We are not born with imagination. It has to be developed by teachers, by parents. There was a time when imagination was very important because it was the major source of entertainment. In 1892 if you were a seven-year-old, you’d read a story — just a very simple one — about a girl whose dog had died. Doesn’t that make you want to cry? Don’t you know how that little girl feels? And you’d read another story about a rich man slipping on a banana peel. Doesn’t that make you want to laugh? And this imagination circuit is being built in your head. If you go to an art gallery, here’s just a square with daubs of paint on it that haven’t moved in hundreds of years. No sound comes out of it.

The imagination circuit is taught to respond to the most minimal of cues. A book is an arrangement of 26 phonetic symbols, 10 numbers, and about 8 punctuation marks, and people can cast their eyes over these and envision the eruption of Mount Vesuvius or the Battle of Waterloo. But it’s no longer necessary for teachers and parents to build these circuits. Now there are professionally produced shows with great actors, very convincing sets, sound, music. And now there’s the information highway. We don’t need the circuits any more than we need to know how to ride horses. Those of us who had imagination circuits built can look in someone’s face and see stories there; to everyone else, a face will just be a face.

On replacing human contact with electronic contact: I work at home, and if I wanted to, I could have a computer right by my bed, and I’d never have to leave it. But I use a typewriter, and afterwards I mark up the pages with a pencil. Then I call up this woman named Carol out in Woodstock and say, “Are you still doing typing?” Sure she is, and her husband is trying to track bluebirds out there and not having much luck, and so we chitchat back and forth, and I say, “OK, I’ll send you the pages.”

Then I’m going down the steps, and my wife calls up, “Where are you going?” I say, “Well, I’m going to go buy an envelope.” And she says, “You’re not a poor man. Why don’t you buy a thousand envelopes? They’ll deliver them, and you can put them in a closet.” And I say, “Hush.” So I go down the steps here, and I go out to this newsstand across the street where they sell magazines and lottery tickets and stationery. I have to get in line because there are people buying candy and all that sort of thing, and I talk to them. The woman behind the counter has a jewel between her eyes, and when it’s my turn, I ask her if there have been any big winners lately. I get my envelope and seal it up and go to the postal convenience center down the block at the corner of 47th Street and 2nd Avenue, where I’m secretly in love with the woman behind the counter. I keep absolutely poker-faced; I never let her know how I feel about her. One time I had my pocket picked in there and got to meet a cop and tell him about it. Anyway, I address the envelope to Carol in Woodstock. I stamp the envelope and mail it in a mailbox in front of the post office, and I go home. And I’ve had a hell of a good time. And I tell you, we are here on Earth to fart around, and don’t let anybody tell you any different.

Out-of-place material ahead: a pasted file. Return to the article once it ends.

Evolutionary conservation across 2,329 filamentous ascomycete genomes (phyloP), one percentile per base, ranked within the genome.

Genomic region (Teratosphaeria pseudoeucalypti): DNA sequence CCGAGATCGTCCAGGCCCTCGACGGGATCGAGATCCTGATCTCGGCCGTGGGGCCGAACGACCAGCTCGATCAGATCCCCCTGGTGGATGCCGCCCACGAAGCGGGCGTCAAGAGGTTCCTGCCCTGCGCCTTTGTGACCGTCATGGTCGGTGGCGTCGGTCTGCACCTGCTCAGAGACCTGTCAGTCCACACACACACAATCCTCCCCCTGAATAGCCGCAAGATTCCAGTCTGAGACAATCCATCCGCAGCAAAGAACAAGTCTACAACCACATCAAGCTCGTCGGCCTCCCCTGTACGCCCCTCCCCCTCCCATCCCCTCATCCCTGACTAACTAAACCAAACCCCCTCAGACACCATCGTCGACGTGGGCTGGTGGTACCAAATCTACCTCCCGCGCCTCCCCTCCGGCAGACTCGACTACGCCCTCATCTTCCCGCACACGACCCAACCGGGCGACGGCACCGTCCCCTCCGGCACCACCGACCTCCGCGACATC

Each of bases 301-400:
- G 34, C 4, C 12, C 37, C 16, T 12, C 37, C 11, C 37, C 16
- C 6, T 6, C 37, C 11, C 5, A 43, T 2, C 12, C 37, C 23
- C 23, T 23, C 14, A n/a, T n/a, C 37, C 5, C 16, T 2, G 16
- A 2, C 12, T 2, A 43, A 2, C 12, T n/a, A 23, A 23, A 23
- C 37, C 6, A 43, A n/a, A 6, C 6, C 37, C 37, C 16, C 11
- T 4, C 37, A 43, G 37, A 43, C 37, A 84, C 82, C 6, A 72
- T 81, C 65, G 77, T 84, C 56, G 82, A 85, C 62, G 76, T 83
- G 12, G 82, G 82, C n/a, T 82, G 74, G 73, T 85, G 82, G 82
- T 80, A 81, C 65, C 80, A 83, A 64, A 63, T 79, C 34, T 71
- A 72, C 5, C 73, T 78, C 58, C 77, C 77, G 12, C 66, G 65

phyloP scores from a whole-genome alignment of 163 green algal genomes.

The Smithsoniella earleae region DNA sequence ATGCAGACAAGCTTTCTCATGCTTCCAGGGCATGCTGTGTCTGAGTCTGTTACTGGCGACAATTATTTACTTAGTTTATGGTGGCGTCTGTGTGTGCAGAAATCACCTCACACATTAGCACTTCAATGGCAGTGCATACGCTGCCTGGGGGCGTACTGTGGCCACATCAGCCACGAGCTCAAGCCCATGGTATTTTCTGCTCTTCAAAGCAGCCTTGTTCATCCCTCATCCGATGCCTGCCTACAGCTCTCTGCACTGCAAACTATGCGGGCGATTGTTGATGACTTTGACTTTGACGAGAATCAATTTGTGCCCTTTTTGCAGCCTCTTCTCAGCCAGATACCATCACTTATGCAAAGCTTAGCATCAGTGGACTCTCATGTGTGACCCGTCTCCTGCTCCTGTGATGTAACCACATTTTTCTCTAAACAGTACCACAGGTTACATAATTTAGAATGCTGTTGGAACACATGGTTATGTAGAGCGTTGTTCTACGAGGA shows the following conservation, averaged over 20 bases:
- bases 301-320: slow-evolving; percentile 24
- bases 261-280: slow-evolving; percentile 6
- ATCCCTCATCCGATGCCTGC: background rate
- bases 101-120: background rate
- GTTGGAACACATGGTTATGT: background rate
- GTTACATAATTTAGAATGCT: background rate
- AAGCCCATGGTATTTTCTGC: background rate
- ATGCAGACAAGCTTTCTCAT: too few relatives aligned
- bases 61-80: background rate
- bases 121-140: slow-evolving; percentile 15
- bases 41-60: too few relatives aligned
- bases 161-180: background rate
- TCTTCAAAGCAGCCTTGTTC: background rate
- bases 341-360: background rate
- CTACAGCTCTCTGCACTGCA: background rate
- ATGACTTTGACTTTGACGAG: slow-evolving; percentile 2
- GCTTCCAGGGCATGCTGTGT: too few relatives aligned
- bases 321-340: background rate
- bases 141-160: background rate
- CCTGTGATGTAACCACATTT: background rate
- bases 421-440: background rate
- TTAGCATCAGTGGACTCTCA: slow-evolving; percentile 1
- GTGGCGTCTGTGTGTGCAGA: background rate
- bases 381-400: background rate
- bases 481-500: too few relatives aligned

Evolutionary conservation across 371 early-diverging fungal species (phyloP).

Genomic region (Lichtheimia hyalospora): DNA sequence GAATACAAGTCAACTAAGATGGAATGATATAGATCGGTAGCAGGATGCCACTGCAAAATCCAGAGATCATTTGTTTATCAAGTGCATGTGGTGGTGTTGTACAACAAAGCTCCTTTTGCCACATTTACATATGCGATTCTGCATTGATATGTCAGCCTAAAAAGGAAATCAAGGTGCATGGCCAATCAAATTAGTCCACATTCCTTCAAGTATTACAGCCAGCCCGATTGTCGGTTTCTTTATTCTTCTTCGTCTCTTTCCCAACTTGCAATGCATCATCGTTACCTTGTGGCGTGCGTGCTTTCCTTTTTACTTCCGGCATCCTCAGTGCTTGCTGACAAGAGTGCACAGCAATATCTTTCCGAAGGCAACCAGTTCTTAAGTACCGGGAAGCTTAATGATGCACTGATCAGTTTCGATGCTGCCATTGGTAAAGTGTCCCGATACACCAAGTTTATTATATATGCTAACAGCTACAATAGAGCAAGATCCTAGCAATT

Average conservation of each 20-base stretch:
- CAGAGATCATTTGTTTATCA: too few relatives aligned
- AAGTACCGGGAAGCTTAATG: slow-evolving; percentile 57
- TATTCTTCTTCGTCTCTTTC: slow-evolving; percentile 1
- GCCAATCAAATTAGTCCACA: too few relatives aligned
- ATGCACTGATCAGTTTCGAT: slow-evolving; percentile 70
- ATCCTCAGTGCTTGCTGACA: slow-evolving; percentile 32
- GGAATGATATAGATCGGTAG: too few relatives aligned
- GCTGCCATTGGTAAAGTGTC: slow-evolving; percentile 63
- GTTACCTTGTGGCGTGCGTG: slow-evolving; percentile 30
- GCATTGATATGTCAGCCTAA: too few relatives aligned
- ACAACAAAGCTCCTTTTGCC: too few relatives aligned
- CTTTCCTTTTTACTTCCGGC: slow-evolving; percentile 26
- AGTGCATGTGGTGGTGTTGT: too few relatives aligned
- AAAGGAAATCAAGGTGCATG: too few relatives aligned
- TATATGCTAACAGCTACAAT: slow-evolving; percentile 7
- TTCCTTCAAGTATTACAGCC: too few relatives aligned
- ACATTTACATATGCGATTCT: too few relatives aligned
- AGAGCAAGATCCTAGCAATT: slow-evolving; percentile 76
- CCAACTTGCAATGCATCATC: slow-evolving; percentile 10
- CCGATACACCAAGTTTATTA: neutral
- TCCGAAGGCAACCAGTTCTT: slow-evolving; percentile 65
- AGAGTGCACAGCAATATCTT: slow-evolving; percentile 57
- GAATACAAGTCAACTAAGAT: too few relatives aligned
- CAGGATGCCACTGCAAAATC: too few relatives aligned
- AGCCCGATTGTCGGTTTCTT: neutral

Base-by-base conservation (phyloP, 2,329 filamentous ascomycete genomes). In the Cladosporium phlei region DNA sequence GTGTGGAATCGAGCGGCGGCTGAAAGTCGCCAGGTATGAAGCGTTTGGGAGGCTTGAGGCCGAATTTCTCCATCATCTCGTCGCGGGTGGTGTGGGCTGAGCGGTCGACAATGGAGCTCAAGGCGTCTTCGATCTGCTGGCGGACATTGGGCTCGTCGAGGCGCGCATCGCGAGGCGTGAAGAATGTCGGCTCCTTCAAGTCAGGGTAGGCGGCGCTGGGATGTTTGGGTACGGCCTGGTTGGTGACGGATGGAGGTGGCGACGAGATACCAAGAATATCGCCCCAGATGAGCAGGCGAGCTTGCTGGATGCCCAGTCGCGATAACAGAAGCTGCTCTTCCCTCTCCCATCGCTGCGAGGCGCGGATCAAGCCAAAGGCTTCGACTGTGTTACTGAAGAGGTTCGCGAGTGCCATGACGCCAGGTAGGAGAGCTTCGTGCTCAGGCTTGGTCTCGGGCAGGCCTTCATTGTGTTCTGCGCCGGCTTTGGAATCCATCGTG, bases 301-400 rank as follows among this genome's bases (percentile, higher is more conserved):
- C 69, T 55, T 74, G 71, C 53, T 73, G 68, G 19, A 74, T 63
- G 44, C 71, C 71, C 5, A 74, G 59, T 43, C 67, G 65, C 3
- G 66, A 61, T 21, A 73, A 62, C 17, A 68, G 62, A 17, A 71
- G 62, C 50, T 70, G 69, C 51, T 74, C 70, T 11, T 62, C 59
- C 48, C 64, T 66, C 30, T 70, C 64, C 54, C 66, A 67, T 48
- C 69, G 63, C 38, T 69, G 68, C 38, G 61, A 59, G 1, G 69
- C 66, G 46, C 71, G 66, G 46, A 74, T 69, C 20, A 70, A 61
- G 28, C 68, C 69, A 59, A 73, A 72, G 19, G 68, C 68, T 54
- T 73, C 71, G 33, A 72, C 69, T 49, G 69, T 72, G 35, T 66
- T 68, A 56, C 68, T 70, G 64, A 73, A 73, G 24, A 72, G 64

Electronic communities build nothing. You wind up with nothing. We’re dancing animals. How beautiful it is to get up and go do something. [Gets up and dances a jig.]

On being called a Luddite: Oh, I welcome it.

Coincidentilly I am writing this post from Barnstable, Cape Cod, in the house next door to Vonnegut’s home (pictured above right), where his daughter Edie, a painter, currently lives.

R.I.P. dear Vonnegut, my favorite author and perhaps my favorite luddite of all time.